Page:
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G.I. Joe: A Real American Hero?

In the chapter Spinning out of Control, Gary Cross states that during the 1980’s, “toys lost their connection to the experience and expectations of parents” in order to enter “a realm of ever-changing fantasy” (309). With this he implies that when toys became centered around fantasies instead of realistic issues, they lost their educational value and became less useful for the lives of children. He then goes on to argue how through the use of program length commercials, Television played a major role in the further detachment of toys from any realistic context.

Program length commercials, or PLC’s, were TV shows that promoted a specific toy by giving children “a set of fantasy situations and personalities upon which to model play”. Among the most popular PLC’s, G.I. Joe: A Real American Hero is the only one that caused me to agree with Cross’s argument. When referring to this particular PLC he says that it “offered boys no more than a simple vision of ‘good’ vs. ‘evil’ in a fantasy world where violence was a constant” and that it “certainly did not orient children to the real world of international politics”. When looking at the current American political atmosphere, it is curious to see how the rhetoric revolving American Foreign Policy is so similar to that in G.I. Joe: A Real American Hero.

On the day of 9/11, President George W. Bush told the American people that we were attacked because we are “a beacon for freedom” and because the attackers were “evil”. Since that day, this oversimplified view of the problem has actually been the prevailing view among politicians and citizens across the country. In the G.I. Joe theme song, there is one particular part that echoes a profound similarity to the speech given by President Bush:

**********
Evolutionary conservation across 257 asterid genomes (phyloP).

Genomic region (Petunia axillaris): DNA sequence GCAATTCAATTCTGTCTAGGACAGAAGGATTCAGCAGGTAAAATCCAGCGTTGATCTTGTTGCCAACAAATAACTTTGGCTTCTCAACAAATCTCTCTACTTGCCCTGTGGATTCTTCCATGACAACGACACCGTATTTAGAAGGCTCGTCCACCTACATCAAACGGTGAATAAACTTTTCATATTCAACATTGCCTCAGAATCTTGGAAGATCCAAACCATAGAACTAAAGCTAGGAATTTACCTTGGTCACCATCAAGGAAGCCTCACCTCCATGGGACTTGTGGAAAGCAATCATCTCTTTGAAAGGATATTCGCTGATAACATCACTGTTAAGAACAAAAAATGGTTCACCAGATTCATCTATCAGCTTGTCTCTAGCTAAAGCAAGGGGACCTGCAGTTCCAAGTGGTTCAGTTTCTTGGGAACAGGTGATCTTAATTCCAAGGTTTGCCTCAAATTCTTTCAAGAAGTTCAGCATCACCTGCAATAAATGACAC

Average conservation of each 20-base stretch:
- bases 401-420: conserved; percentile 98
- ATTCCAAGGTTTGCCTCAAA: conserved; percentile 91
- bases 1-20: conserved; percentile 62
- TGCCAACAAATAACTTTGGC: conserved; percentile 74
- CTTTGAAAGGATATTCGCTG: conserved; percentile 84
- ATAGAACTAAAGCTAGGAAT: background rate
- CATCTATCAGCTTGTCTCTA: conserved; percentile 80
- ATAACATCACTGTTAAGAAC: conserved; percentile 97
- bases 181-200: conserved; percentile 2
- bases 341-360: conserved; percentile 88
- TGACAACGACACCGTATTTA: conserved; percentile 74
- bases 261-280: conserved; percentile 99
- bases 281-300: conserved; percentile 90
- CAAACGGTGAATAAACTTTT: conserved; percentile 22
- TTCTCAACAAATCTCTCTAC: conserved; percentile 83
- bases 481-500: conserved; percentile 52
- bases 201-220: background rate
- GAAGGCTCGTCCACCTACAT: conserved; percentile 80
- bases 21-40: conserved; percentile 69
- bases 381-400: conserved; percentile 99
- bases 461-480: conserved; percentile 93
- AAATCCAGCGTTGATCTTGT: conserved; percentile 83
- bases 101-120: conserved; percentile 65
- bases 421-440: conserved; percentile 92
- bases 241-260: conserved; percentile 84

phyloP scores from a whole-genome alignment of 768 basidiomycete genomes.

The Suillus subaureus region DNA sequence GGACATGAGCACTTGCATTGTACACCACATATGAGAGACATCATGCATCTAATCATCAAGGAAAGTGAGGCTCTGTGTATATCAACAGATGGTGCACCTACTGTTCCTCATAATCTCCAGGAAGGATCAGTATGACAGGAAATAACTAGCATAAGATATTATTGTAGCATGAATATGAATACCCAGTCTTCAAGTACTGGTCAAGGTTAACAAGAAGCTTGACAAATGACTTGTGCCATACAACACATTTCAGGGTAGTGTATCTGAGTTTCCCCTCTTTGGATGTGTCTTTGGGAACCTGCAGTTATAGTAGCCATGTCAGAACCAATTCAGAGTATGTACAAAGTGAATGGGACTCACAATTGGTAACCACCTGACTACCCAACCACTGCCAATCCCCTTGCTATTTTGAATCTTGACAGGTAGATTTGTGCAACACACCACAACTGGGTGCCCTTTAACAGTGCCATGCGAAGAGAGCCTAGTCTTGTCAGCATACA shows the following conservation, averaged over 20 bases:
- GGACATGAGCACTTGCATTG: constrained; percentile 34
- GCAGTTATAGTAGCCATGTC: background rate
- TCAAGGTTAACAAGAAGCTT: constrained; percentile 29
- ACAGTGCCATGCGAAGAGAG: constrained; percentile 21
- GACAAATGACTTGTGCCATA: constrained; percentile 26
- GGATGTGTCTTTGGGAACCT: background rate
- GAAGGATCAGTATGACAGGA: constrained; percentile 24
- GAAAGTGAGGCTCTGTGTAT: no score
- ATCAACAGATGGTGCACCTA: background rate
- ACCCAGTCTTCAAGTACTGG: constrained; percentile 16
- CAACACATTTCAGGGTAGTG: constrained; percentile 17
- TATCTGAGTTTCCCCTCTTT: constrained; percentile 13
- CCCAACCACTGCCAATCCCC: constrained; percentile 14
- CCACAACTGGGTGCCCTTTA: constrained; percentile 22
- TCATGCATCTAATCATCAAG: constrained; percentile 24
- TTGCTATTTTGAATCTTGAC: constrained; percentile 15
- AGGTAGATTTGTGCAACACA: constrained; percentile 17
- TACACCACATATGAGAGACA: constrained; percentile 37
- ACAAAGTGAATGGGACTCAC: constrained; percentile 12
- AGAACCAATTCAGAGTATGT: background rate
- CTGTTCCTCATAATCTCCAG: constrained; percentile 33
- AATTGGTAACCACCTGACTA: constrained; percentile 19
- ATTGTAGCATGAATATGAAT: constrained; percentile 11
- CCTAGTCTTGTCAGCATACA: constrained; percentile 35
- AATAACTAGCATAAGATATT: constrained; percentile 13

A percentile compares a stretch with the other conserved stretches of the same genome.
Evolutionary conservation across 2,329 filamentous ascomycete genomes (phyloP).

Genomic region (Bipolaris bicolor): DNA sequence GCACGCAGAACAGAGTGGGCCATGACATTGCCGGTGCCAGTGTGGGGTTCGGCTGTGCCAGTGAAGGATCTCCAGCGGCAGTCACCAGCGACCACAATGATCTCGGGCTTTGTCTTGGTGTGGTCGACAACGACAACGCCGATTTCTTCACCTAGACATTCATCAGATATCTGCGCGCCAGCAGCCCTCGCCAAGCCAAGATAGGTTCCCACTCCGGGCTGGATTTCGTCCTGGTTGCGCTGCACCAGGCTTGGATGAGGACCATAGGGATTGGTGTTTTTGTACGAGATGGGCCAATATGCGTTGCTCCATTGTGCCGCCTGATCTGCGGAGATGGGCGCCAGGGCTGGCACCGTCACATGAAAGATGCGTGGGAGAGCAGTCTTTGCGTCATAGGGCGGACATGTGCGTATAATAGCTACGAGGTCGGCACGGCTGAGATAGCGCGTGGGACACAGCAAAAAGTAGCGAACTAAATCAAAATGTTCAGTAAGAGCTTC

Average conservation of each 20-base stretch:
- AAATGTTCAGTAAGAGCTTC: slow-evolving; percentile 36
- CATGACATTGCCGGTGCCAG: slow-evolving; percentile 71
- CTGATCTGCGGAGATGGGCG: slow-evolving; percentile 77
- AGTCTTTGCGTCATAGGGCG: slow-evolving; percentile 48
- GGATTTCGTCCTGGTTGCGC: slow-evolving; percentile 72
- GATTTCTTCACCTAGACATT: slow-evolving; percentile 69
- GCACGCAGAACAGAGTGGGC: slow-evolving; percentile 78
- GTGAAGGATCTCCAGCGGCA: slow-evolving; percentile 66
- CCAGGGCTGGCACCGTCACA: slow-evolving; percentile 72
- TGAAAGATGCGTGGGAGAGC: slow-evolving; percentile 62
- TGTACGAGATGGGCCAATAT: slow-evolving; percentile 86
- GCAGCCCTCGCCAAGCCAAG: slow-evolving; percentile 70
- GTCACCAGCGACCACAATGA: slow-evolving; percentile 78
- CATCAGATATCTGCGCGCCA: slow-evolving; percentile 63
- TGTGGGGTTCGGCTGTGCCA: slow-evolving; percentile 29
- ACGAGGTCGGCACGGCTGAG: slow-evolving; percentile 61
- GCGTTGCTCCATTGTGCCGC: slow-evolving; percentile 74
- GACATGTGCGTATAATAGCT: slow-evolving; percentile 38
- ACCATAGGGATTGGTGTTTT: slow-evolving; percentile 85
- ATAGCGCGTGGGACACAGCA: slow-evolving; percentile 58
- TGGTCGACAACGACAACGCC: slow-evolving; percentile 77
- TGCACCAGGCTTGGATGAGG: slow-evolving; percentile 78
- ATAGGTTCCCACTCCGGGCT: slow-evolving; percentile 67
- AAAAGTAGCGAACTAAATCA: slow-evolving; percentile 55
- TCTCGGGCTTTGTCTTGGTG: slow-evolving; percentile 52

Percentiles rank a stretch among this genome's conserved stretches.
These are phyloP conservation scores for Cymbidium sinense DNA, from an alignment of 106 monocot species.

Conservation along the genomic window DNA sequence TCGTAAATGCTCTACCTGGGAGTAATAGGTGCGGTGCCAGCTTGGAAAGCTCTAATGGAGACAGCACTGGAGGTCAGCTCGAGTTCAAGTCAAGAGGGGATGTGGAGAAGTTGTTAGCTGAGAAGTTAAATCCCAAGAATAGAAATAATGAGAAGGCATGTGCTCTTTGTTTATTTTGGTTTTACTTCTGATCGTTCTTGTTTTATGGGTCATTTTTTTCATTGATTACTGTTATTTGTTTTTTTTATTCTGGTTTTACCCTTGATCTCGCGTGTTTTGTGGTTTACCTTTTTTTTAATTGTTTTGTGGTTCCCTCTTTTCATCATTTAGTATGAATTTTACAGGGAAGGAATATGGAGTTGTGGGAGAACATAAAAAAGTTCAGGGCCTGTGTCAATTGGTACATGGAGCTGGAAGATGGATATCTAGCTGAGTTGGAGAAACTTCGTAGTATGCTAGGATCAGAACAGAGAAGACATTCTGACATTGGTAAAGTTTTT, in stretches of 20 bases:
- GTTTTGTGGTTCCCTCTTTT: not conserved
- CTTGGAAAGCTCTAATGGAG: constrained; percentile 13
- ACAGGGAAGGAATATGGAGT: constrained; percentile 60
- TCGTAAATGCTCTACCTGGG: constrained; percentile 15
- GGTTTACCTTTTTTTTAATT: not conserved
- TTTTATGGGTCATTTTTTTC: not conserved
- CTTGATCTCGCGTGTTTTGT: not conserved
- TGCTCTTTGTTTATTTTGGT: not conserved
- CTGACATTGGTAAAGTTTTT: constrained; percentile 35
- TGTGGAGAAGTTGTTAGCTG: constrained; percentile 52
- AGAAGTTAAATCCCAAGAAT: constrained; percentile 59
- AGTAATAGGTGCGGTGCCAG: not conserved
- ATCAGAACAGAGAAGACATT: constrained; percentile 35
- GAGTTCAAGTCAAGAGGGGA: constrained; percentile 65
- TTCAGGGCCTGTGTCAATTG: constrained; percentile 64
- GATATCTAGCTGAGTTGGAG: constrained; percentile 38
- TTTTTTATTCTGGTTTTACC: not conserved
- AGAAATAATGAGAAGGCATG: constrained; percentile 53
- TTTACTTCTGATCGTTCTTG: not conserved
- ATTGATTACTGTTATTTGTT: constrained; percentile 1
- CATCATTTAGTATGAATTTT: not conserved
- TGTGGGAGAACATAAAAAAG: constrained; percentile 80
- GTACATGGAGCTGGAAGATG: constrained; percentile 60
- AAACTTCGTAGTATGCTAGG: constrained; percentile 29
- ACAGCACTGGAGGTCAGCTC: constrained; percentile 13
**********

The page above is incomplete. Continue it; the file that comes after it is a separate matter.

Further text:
GI Joe is the codename for American’s daring, highly trained
special mission force.
It’s purpose, to defend human freedom against Cobra-
a ruthless, terrorist organization determined to rule the world.

This is probably the reason why many critics “complained that G.I. Joe and other action-figure lines celebrated the United States as high-tech world policeman” (298).

Gary Cross is right when he says that this PLC fails to teach children that world politics is not simply an issue of good vs. evil, where the U.S. government is the good guy and whatever country they happen to be fighting at the time is the evil enemy. As Ron Paul explains in one republican debate, there are a lot of reasons behind the 9/11 attack other than pure hatred and desire to spread terror. It is important to teach children that their actions have consequences and that before judging a situation they have to look at the context as well as the different perspectives of those involved.

Side Note: I am not trying to justify the 9/11 tragedy in any way.

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